Tuesday, August 14, 2007

How often is there consensus?

More often than the parties would have you realize. My question for our readers is, how do we get the Republicans to actually address issues that are important to our nation? Heck, sometimes, I could even ask some Democrats that. Check out these poll results:


Nearly all Democrats (97%) and 70% of Republicans agree that America’s standing has suffered in recent years. In addition to a strong military, Democrats (91%) and Republicans (78%) agree that the United States also needs to improve diplomatic relations by doing more to help improve health, education and opportunities in the poorest countries around the world. Both Democrats (81%) and Republicans alike (70%) agree that reducing poverty, treating preventable diseases and improving education in poor countries around the world will help make the world safer and the United States more secure.

Democrats and Republicans agree that America has a moral obligation as a compassionate nation to help the world’s poorest people through foreign assistance. More than nine in ten Democrats (93%) and 84% of Republicans agree that when millions of children around the world are dying from preventable diseases and hunger, we have a moral obligation to do what we can to help. Similarly, Democrats (90%) and Republicans (85%) agree that it is in keeping with the country’s values and our history of compassion to lead an effort to solve some of the most serious problems facing the world’s poorest people.

When it comes to addressing these issues, Democrats (86%) and Republicans (67%) agree that it is important for Presidential candidates to discuss their plans for addressing global hunger and poverty issues in this campaign. Additionally, eight in ten Democrats (81%) and Republicans (80%) agree that the next President should keep the commitments made by President Bush to prevent and fight the spread of AIDS in Africa.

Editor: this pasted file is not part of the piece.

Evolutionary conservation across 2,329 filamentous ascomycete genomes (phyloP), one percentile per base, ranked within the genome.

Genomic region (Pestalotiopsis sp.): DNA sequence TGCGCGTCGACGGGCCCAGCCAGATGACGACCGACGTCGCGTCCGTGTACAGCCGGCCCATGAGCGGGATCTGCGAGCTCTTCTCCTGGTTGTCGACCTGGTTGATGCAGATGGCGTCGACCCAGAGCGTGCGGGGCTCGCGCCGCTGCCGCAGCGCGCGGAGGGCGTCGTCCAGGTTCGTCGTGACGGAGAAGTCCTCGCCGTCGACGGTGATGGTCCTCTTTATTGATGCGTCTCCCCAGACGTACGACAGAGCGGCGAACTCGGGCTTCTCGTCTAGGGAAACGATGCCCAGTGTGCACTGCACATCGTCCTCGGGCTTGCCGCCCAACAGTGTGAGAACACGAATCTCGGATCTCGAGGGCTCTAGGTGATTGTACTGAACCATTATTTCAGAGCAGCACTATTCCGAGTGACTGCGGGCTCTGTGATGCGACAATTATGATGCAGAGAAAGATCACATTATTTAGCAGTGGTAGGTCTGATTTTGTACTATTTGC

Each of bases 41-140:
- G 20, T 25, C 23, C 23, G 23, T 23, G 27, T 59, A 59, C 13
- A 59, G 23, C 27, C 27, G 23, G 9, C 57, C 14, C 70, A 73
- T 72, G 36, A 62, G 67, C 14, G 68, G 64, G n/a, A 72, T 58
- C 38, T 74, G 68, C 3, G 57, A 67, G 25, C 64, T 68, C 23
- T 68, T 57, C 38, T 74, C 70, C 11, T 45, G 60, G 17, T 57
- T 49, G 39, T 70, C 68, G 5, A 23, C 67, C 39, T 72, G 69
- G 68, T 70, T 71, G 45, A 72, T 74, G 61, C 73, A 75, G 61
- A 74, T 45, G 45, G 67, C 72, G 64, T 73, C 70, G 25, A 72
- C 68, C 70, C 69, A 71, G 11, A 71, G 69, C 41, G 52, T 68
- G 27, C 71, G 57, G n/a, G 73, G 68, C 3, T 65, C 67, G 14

Look at these figures. Even making the assumption that we have a third of the country as registered Democrats, a third Republicans, and a third Independent... these poll numbers for the D's and R's alone actually make for a majority in most cases. 90%. 80%. These are big numbers. And the Republicans even half agree on Democratic principles:


There is bipartisan support for Presidential candidates who support measures to improve disease prevention, reduce hunger and improve education. The majority of both Republicans (62%) and Democrats (77%) would be more likely to support a candidate who supports saving 15,000 lives a day by fighting the world’s most devastating diseases including HIV/AIDS, tuberculosis and malaria. Similarly, the majority of both Republicans (60%) and Democrats (76%) would also be more likely to support a candidate who supports reducing by half the number of people in the world who suffer from hunger and live in extreme poverty, which would mean 300 million less hungry people each year. Additionally, 54% of Republicans and 75% of Democrats would be more likely to support a candidate who supports providing greater access to primary education for 77 million children who are not in school with a special emphasis on girls.

The majority of Republicans (52%) and Democrats (80%) also supports new approaches to how the United States provides foreign assistance, such as increasing micro-credit to help people start small businesses, and doing more to eliminate corruption to make sure the economies of developing nations thrive and that help goes to the people most in need. In short, members affiliated with both parties (73% Democrats / 62% Republicans) would be more likely to support a candidate who supports increased investments in foreign assistance programs and working with other countries to strengthen national security.

60% of Republicans care about poverty. Think about that. Now my question is, how can we get them to act on their belief?

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